Whatever your business, a high turnover rate is never good news. Turnover is especially challenging in industries that rely heavily on hourly employees, such as retail, which we’ve written about in the past. A 2015 study suggested the annual turnover rate for hourly employees was 49% with an average cost of $4,969 per employee. However, these figures can vary broadly by industry and by business. For example, studies put the turnover rate for restaurant workers at 63% and hospitality employees at around 33%.

Given these high rates, it’s essential for employers to understand how the costs of employee turnover may be impacting your hourly business.


Quantifying the costs of turnover in the hourly industry

Identifying the costs associated with turnover is notoriously tricky. This is because while many of the costs will be direct costs (and therefore are measurable), the impact of indirect costs will have an ongoing effect on your bottom line. Direct costs can include:

  • Separation costs (such as severance)
  • Costs of covering duties, such as overtime paid to remaining staff
  • Recruitment costs
  • Training costs

Indirect costs may include:

  • Loss of morale among remaining staff
  • Lost productivity while the role is vacant
  • Loss of institutional knowledge and expertise


Many studies of the cost of turnover focus only on direct costs, which can mask the expensive nature of replacing staff. Estimates are sometimes expressed as a percentage of an employee’s salary. For example, the Center for American Progress found that for high-turnover, low-paying jobs, it cost 16% of an employee’s annual income to replace them. For an employee making $30,000 a year, this would translate into a cost of $4,800.

However, a study commissioned jointly by HR Associations representing professionals in Western Canada (BC, Yukon, Saskatchewan, Alberta, and Manitoba) reported much higher costs. Respondents reported the average costs of replacing one employee as follows:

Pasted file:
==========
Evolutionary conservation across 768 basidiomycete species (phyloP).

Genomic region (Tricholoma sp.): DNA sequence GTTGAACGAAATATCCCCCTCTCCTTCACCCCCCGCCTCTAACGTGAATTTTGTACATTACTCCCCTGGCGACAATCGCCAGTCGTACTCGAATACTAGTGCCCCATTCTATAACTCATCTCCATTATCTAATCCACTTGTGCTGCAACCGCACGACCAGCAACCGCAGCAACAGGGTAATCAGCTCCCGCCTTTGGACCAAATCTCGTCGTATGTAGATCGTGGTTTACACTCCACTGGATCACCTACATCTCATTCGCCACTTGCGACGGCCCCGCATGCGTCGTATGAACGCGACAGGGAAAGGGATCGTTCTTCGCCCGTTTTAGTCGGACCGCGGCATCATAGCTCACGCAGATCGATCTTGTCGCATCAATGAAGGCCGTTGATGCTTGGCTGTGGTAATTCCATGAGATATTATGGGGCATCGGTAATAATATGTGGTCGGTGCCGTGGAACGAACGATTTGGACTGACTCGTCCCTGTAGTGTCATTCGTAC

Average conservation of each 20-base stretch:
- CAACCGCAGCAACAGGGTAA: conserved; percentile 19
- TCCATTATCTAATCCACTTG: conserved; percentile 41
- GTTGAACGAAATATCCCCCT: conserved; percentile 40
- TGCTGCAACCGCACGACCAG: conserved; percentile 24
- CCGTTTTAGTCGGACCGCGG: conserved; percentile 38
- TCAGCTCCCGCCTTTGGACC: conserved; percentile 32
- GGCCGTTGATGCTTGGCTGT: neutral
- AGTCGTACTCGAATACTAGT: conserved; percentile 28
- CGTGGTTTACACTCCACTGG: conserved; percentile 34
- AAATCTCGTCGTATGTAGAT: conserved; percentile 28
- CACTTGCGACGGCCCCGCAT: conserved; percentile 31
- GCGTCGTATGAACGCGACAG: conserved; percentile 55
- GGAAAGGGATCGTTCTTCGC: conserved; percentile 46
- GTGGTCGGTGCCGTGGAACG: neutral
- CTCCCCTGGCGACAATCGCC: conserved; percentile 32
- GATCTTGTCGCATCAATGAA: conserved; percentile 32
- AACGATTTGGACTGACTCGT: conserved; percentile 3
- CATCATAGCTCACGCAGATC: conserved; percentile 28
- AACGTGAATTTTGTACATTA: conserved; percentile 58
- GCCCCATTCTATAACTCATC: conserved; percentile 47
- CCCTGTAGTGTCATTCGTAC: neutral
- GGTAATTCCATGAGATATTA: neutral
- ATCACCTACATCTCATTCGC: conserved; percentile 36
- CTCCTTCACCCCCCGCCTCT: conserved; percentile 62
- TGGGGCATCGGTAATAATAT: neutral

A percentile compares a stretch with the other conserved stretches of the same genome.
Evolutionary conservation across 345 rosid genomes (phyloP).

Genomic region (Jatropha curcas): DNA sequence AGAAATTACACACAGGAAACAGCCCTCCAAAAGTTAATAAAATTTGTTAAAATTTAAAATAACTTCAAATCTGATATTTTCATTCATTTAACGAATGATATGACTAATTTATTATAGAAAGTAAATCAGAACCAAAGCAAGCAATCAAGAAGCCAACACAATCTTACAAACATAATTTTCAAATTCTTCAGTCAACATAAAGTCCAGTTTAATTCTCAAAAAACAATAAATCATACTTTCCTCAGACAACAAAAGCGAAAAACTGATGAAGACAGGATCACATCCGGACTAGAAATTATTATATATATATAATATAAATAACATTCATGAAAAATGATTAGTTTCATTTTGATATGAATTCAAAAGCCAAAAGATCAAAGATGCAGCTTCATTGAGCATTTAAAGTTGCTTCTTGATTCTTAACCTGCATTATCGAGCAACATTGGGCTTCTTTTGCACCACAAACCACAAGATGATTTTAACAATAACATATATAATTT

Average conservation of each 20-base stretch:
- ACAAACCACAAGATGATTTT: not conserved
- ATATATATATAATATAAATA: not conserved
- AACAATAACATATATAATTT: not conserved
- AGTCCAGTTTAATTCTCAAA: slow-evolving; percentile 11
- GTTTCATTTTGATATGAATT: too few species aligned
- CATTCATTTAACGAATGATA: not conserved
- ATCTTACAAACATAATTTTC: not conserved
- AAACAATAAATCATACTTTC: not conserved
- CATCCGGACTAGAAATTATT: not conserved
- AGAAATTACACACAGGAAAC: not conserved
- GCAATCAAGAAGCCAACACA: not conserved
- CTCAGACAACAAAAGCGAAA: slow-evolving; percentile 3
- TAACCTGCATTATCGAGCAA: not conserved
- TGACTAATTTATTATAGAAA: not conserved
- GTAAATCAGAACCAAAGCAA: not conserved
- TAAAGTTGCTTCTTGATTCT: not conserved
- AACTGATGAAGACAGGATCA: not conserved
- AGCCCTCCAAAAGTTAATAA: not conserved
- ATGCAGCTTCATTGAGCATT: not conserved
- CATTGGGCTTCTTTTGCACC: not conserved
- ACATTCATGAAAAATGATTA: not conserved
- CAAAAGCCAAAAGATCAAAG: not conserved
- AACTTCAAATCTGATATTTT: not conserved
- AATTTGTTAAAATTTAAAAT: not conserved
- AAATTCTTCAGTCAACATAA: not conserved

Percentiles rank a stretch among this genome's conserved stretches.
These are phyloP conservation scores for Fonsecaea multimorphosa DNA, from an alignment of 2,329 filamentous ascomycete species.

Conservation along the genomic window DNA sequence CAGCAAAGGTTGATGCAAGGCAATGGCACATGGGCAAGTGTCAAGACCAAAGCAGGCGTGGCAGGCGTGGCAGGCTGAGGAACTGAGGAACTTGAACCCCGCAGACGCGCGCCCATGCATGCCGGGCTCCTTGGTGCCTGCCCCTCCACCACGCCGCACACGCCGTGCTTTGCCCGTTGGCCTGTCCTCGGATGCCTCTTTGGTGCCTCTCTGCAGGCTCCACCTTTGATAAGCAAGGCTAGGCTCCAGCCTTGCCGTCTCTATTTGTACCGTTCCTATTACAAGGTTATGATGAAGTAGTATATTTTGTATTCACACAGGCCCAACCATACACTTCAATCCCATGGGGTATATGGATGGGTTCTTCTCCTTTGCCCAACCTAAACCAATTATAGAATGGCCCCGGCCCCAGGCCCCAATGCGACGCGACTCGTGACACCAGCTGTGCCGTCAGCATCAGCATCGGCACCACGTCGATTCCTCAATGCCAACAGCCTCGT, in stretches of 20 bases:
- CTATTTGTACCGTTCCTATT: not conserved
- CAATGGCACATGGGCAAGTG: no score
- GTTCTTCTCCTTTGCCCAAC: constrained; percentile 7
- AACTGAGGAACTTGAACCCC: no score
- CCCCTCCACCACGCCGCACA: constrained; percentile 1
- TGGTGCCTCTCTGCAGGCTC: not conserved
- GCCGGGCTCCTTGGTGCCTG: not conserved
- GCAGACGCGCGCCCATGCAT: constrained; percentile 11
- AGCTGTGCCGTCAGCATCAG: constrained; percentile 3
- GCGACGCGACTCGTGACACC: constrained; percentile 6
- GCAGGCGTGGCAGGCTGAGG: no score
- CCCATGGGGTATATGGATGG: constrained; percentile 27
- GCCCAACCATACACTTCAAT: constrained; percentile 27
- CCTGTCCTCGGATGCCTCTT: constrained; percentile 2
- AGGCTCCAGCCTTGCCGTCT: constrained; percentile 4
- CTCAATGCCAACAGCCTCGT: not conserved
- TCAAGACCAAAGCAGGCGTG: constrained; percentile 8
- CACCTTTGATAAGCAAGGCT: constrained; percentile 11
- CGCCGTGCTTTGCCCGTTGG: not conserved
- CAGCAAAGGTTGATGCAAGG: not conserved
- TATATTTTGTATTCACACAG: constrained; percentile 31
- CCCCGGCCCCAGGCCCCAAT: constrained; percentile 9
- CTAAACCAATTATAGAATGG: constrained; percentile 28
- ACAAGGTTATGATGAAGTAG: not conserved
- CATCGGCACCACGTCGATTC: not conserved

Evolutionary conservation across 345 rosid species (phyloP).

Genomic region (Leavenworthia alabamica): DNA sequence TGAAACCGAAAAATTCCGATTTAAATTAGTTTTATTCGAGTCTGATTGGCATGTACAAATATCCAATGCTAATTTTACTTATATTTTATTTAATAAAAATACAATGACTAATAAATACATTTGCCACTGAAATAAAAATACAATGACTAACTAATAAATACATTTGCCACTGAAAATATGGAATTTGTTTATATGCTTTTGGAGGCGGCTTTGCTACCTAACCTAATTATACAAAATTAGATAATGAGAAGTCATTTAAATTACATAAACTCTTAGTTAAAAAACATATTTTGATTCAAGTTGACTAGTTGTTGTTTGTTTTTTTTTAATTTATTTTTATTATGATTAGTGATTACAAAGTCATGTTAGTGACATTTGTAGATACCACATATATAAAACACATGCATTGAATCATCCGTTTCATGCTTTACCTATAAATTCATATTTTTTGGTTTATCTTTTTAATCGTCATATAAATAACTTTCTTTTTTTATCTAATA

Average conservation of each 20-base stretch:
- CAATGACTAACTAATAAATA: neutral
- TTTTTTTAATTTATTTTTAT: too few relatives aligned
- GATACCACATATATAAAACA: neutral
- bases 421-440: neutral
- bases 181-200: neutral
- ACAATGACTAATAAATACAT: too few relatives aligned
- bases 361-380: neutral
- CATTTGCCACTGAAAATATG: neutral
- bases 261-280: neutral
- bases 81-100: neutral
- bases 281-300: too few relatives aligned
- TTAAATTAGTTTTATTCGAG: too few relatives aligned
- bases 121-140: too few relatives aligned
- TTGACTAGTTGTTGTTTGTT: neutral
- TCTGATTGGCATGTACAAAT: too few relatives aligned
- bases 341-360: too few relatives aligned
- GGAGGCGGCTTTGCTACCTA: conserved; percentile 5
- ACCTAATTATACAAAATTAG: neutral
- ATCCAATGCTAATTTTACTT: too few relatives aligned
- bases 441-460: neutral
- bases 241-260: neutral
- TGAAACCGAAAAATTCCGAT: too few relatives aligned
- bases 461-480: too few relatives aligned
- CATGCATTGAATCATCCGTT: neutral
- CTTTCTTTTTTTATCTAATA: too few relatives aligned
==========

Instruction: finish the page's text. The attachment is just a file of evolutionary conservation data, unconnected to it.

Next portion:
• All industries: $16,000
  • Retail: $12,350
  • Hospitality: $10,650
  • Manufacturing: $17,130

Survey respondents also described the broader impacts of high turnover, which included increased hours for staff, delays in projects, and slower than expected growth.

These figures illustrate the potentially crippling cost of high turnover. Let’s say a retail business with 100 employees experiences a turnover rate of 65%. Using the more conservative estimate above, that business would face annual turnover costs of $312,000, but costs could escalate as high as $741,000. Suddenly, focusing on employee retention looks less like a “nice-to-have” and more like a “must-do”.


For a business with 100 employees:

Cost of Turnover and Rates_Mindfield

*NB: These figures are based on the Center for American Progress estimates cited above for high-turnover, low-paying jobs. The figures are based on an assumption of an annual salary of $30,000.


Retention starts with recruitment

As experts in hourly recruitment, we know that the key to battling turnover begins with the hiring process itself. We use best practices and candidate profiles to match the right people to the right roles. We also help our clients manage the impacts of turnover to lower costs.

With our constant pipeline of high-quality candidates, we help customers fill positions more quickly and with confidence. To learn more about our solutions, contact one of our experts today.



About Mindfield

Mindfield is a Recruitment Outsourcing solutions provider that partners with companies to create powerful hourly workforces. Our solutions combine a recruitment team, simple to use technology and a data-driven hiring strategy that promises to improve the quality of your hourly workforce. This approach focuses on tying business outcomes such as sales performance, tenure, and engagement to the selection, hiring and measurement of quality candidates.